Like most of Apple's applications, the original iPhoto release was hailed for its simplicity, and it represented a huge improvement over Apple's previous Mac OS X-based image-acquisition software, the reviled Image Capture. But iPhoto 1.x was almost too simple; the application reminded me of an old adage about the Macintosh OS: "If it can be done, Apple will do it in the most elegant possible way. Otherwise, it'll be impossible." Here's what I mean: iPhoto 1.x was nice because you could plug in a digital camera and simply download all the images to the application. But iPhoto fell short in customizability: The application didn't have a way to specify which photos you wanted to download, and if you wanted to download just a few of them, you were out of luck. I take this feature for granted in Windows XP.
The photo-downloading problem hit home during a recent trip to Las Vegas and the Hoover Dam. During the trip, I took several hundred pictures, downloading them each day from my 5-megapixel camera (which included a 1GB IBM CompactFlash--CF--hard disk) to iPhoto 1.1. However, I didn't delete the pictures from the camera each day because I had capacity to spare, and I planned to also download them to XP after the trip. So, each day, the process of downloading the photos took longer and longer, because iPhoto would mindlessly redownload all the camera's images each time. On the last day, I started the download to my iBook in the rental car in the Hoover Dam parking lot, drove the hour back to Vegas, and had to sit for 10 minutes in the rental car parking lot waiting for the photos to finish transferring over the pokey USB interface. That's ridiculous.
I had hoped that the recently released iPhoto 2 would fix this problem, but it doesn't. Instead, iPhoto 2 is another evolutionary release, with a few small but important improvements. First, you can now archive your photos to CD-ROM or DVD, directly from the application. This feature is a wonderful convenience, of course, but it's even more important when you consider how Apple downplays the location of photos in the file system so that users don't have to worry about that complex concept. After you archive your photos to disc, you can reinsert the disc into any Mac and view them from iPhoto 2.
Another nice new feature is Enhance, which provides much of the automatic photo-enhancing functionality from Adobe PhotoShop Elements in a simpler (and free) format. When you click the Enhance button in iPhoto 2, the application scans the currently selected image and changes its color and contrast. Apple iPhoto 2 also includes a handy red-eye corrector and, as with previous versions, can convert images to black and white.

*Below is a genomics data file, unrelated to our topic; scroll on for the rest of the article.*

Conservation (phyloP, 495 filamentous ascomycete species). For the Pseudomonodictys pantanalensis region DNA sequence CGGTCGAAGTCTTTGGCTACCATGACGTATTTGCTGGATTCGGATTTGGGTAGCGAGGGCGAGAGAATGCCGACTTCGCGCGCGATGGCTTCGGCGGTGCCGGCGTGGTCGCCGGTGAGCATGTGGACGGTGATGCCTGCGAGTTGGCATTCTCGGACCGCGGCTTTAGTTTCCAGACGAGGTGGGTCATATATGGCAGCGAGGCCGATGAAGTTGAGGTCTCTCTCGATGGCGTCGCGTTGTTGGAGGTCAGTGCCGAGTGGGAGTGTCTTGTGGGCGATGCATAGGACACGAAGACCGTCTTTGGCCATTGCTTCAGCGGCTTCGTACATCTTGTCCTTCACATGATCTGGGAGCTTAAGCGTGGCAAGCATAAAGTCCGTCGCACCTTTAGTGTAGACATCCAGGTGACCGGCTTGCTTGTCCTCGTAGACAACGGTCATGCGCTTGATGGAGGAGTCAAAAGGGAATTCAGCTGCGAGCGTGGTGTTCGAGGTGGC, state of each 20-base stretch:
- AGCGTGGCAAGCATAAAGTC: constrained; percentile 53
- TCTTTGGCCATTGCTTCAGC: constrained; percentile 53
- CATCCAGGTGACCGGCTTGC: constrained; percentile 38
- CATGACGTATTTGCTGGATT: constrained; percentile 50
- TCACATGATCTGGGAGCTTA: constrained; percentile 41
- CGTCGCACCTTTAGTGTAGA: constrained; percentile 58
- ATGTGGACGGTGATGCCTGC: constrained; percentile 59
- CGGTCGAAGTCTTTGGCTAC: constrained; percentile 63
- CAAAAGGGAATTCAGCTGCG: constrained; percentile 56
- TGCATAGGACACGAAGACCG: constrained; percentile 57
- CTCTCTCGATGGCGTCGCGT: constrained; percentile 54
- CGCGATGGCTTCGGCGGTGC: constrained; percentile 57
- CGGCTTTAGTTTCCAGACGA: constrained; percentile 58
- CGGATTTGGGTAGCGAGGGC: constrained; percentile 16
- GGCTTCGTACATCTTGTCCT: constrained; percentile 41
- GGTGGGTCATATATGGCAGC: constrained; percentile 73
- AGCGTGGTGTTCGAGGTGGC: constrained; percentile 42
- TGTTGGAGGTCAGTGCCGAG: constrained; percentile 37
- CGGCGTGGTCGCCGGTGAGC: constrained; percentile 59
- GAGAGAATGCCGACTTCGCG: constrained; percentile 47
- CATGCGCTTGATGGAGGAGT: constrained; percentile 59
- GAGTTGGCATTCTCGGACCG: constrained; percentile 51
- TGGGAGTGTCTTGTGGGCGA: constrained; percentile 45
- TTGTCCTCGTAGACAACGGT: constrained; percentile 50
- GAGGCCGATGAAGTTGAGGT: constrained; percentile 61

I've always liked iPhoto's photo-management features. The application treats photos the way iTunes or Windows Media Player (WMP) treats music files. It collects them into a library, then subdivides them into playlists, which iPhoto calls photo albums. iPhoto's photo albums don't duplicate the photos; they collect your photos into different views, so you can add the same pictures to two or more albums. iPhoto's photo albums are an excellent organizational paradigm.
This version of iPhoto also includes some interesting integration features that make it work better with other iLife applications. When you display a slide show, for example, you can choose music from your iTunes music library from within the iPhoto application, which is handy. And your iPhoto library is directly available in other iLife applications where appropriate, including iMovie and iDVD.
Overall, iPhoto 2 is a decent upgrade and one that all Mac OS X users should immediately download. I just wish the application offered a way to select photos to input from a camera or other photo source.
Apple iTunes 3
Apple released iTunes 3 late last summer, but the recent introduction of other updated iLife applications exposes the new iTunes integration features that I mention above and in the last issue's commentary. Overall, iTunes 3 is an excellent, easy-to-use application and my favorite pure music player. By "pure" I mean that iTunes isn't an all-in-one media player like WMP 9 or RealNetworks' RealOne Player. Instead, iTunes focuses on only music, letting you rip (copy) audio CD music to the hard disk, burn (create) custom-mix audio CDs, and organize your digital music in a simple, logical manner. iTunes also offers Internet radio functionality that is, in typical Apple style, simple and elegant. And, of course, iTunes integrates with Apple's excellent iPod, which is the nicest portable MP3 player you can buy.
An outstanding new feature in iTunes 3 is Smart Playlists, which tracks the audio that you've listened to and rated and gives you automatically generated music lists such as Top 25 Most Played and My Top Rated. You can also make your own playlists and copy either type of playlist to an iPod.
Also, iTunes 3 includes a nice cross-fader (which unfortunately doesn't work on the iPod or CDs you create with iTunes), volume leveling so that all songs appear to play at consistent volume levels, and the expected visualizations and mini-player mode. One iTunes limitation is that it lets you rip audio only in MP3 format, despite the availability of newer and more capable formats such as Windows Media Audio (WMA) 9 and the MPEG-4-based Advanced Audio Coding (AAC); I hope to see support for at least the latter format added to a future update. The application also supports Audible format so that you can download and listen to eBooks.
Like iPhoto, however, iTunes' biggest strength is its media management. The way Apple graphically presents your music collection in the iTunes UI is inherently logical, and this simplicity eludes the competition. I highly recommend iTunes 3.
iPhoto 2 and iTunes 3 are available as free downloads. Both products require Mac OS X 10.1.4 or later.